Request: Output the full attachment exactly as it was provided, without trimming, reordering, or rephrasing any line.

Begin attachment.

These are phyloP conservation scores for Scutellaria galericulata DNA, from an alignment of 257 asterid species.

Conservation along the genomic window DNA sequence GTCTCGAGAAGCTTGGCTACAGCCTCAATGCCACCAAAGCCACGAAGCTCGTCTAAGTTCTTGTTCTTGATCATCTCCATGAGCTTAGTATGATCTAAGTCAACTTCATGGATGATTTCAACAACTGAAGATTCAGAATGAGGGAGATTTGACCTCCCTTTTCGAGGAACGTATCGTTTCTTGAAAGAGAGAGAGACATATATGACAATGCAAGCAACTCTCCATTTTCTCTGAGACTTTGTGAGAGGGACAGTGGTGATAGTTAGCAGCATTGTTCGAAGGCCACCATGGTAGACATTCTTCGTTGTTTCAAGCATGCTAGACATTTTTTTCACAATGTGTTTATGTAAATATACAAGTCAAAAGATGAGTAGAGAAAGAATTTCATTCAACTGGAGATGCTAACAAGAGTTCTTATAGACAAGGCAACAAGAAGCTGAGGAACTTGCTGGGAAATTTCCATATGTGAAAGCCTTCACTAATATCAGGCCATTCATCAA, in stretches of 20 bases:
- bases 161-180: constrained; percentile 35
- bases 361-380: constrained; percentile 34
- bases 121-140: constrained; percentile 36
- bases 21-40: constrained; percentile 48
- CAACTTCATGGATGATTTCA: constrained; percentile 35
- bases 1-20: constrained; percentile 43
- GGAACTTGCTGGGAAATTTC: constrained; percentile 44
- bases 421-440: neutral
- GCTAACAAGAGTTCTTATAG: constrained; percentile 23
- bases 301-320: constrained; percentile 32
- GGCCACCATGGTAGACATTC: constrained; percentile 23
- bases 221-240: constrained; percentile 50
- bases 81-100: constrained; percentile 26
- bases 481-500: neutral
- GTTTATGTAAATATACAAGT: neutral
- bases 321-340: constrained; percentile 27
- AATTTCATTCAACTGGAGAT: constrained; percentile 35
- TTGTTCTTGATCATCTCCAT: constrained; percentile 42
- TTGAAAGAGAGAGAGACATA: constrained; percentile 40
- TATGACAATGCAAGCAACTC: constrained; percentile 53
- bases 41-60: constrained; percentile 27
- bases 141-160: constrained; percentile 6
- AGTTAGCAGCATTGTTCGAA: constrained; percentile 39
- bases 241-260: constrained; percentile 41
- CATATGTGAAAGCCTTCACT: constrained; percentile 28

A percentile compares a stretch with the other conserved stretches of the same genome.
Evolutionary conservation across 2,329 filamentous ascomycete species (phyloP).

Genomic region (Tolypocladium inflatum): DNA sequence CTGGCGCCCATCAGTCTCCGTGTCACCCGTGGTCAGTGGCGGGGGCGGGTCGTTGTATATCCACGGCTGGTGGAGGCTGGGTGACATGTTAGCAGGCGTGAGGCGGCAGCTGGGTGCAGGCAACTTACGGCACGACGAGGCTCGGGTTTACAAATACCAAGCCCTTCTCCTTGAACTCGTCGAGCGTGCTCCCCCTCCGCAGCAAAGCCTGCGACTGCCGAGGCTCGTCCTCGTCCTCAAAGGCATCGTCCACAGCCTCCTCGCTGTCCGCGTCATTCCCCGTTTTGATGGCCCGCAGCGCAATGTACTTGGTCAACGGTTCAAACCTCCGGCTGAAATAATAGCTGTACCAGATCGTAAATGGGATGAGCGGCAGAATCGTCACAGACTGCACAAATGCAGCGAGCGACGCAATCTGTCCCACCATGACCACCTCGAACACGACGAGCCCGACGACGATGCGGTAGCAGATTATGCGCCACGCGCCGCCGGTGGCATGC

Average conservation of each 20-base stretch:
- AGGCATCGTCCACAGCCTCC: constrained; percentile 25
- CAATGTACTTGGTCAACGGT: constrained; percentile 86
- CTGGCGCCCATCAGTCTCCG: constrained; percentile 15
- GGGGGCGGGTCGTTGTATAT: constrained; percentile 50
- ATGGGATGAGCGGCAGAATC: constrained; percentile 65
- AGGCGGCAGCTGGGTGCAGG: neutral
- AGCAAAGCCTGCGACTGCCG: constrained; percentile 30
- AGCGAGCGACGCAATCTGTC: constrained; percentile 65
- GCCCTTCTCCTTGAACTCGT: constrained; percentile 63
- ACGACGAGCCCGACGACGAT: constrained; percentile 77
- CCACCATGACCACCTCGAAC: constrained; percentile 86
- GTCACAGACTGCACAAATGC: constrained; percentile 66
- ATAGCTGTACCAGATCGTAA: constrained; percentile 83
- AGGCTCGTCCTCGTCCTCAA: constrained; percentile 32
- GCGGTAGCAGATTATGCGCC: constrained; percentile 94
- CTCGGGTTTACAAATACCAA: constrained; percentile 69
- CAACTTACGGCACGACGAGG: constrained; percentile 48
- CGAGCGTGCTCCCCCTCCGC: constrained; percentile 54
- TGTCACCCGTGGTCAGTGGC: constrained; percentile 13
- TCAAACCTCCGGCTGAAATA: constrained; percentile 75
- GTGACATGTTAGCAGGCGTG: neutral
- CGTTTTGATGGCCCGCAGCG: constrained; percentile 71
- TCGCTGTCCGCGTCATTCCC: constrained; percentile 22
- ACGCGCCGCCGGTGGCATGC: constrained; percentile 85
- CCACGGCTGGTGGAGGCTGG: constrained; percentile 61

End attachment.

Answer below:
These are phyloP conservation scores for Scutellaria galericulata DNA, from an alignment of 257 asterid species.

Conservation along the genomic window DNA sequence GTCTCGAGAAGCTTGGCTACAGCCTCAATGCCACCAAAGCCACGAAGCTCGTCTAAGTTCTTGTTCTTGATCATCTCCATGAGCTTAGTATGATCTAAGTCAACTTCATGGATGATTTCAACAACTGAAGATTCAGAATGAGGGAGATTTGACCTCCCTTTTCGAGGAACGTATCGTTTCTTGAAAGAGAGAGAGACATATATGACAATGCAAGCAACTCTCCATTTTCTCTGAGACTTTGTGAGAGGGACAGTGGTGATAGTTAGCAGCATTGTTCGAAGGCCACCATGGTAGACATTCTTCGTTGTTTCAAGCATGCTAGACATTTTTTTCACAATGTGTTTATGTAAATATACAAGTCAAAAGATGAGTAGAGAAAGAATTTCATTCAACTGGAGATGCTAACAAGAGTTCTTATAGACAAGGCAACAAGAAGCTGAGGAACTTGCTGGGAAATTTCCATATGTGAAAGCCTTCACTAATATCAGGCCATTCATCAA, in stretches of 20 bases:
- bases 161-180: constrained; percentile 35
- bases 361-380: constrained; percentile 34
- bases 121-140: constrained; percentile 36
- bases 21-40: constrained; percentile 48
- CAACTTCATGGATGATTTCA: constrained; percentile 35
- bases 1-20: constrained; percentile 43
- GGAACTTGCTGGGAAATTTC: constrained; percentile 44
- bases 421-440: neutral
- GCTAACAAGAGTTCTTATAG: constrained; percentile 23
- bases 301-320: constrained; percentile 32
- GGCCACCATGGTAGACATTC: constrained; percentile 23
- bases 221-240: constrained; percentile 50
- bases 81-100: constrained; percentile 26
- bases 481-500: neutral
- GTTTATGTAAATATACAAGT: neutral
- bases 321-340: constrained; percentile 27
- AATTTCATTCAACTGGAGAT: constrained; percentile 35
- TTGTTCTTGATCATCTCCAT: constrained; percentile 42
- TTGAAAGAGAGAGAGACATA: constrained; percentile 40
- TATGACAATGCAAGCAACTC: constrained; percentile 53
- bases 41-60: constrained; percentile 27
- bases 141-160: constrained; percentile 6
- AGTTAGCAGCATTGTTCGAA: constrained; percentile 39
- bases 241-260: constrained; percentile 41
- CATATGTGAAAGCCTTCACT: constrained; percentile 28

A percentile compares a stretch with the other conserved stretches of the same genome.
Evolutionary conservation across 2,329 filamentous ascomycete species (phyloP).

Genomic region (Tolypocladium inflatum): DNA sequence CTGGCGCCCATCAGTCTCCGTGTCACCCGTGGTCAGTGGCGGGGGCGGGTCGTTGTATATCCACGGCTGGTGGAGGCTGGGTGACATGTTAGCAGGCGTGAGGCGGCAGCTGGGTGCAGGCAACTTACGGCACGACGAGGCTCGGGTTTACAAATACCAAGCCCTTCTCCTTGAACTCGTCGAGCGTGCTCCCCCTCCGCAGCAAAGCCTGCGACTGCCGAGGCTCGTCCTCGTCCTCAAAGGCATCGTCCACAGCCTCCTCGCTGTCCGCGTCATTCCCCGTTTTGATGGCCCGCAGCGCAATGTACTTGGTCAACGGTTCAAACCTCCGGCTGAAATAATAGCTGTACCAGATCGTAAATGGGATGAGCGGCAGAATCGTCACAGACTGCACAAATGCAGCGAGCGACGCAATCTGTCCCACCATGACCACCTCGAACACGACGAGCCCGACGACGATGCGGTAGCAGATTATGCGCCACGCGCCGCCGGTGGCATGC

Average conservation of each 20-base stretch:
- AGGCATCGTCCACAGCCTCC: constrained; percentile 25
- CAATGTACTTGGTCAACGGT: constrained; percentile 86
- CTGGCGCCCATCAGTCTCCG: constrained; percentile 15
- GGGGGCGGGTCGTTGTATAT: constrained; percentile 50
- ATGGGATGAGCGGCAGAATC: constrained; percentile 65
- AGGCGGCAGCTGGGTGCAGG: neutral
- AGCAAAGCCTGCGACTGCCG: constrained; percentile 30
- AGCGAGCGACGCAATCTGTC: constrained; percentile 65
- GCCCTTCTCCTTGAACTCGT: constrained; percentile 63
- ACGACGAGCCCGACGACGAT: constrained; percentile 77
- CCACCATGACCACCTCGAAC: constrained; percentile 86
- GTCACAGACTGCACAAATGC: constrained; percentile 66
- ATAGCTGTACCAGATCGTAA: constrained; percentile 83
- AGGCTCGTCCTCGTCCTCAA: constrained; percentile 32
- GCGGTAGCAGATTATGCGCC: constrained; percentile 94
- CTCGGGTTTACAAATACCAA: constrained; percentile 69
- CAACTTACGGCACGACGAGG: constrained; percentile 48
- CGAGCGTGCTCCCCCTCCGC: constrained; percentile 54
- TGTCACCCGTGGTCAGTGGC: constrained; percentile 13
- TCAAACCTCCGGCTGAAATA: constrained; percentile 75
- GTGACATGTTAGCAGGCGTG: neutral
- CGTTTTGATGGCCCGCAGCG: constrained; percentile 71
- TCGCTGTCCGCGTCATTCCC: constrained; percentile 22
- ACGCGCCGCCGGTGGCATGC: constrained; percentile 85
- CCACGGCTGGTGGAGGCTGG: constrained; percentile 61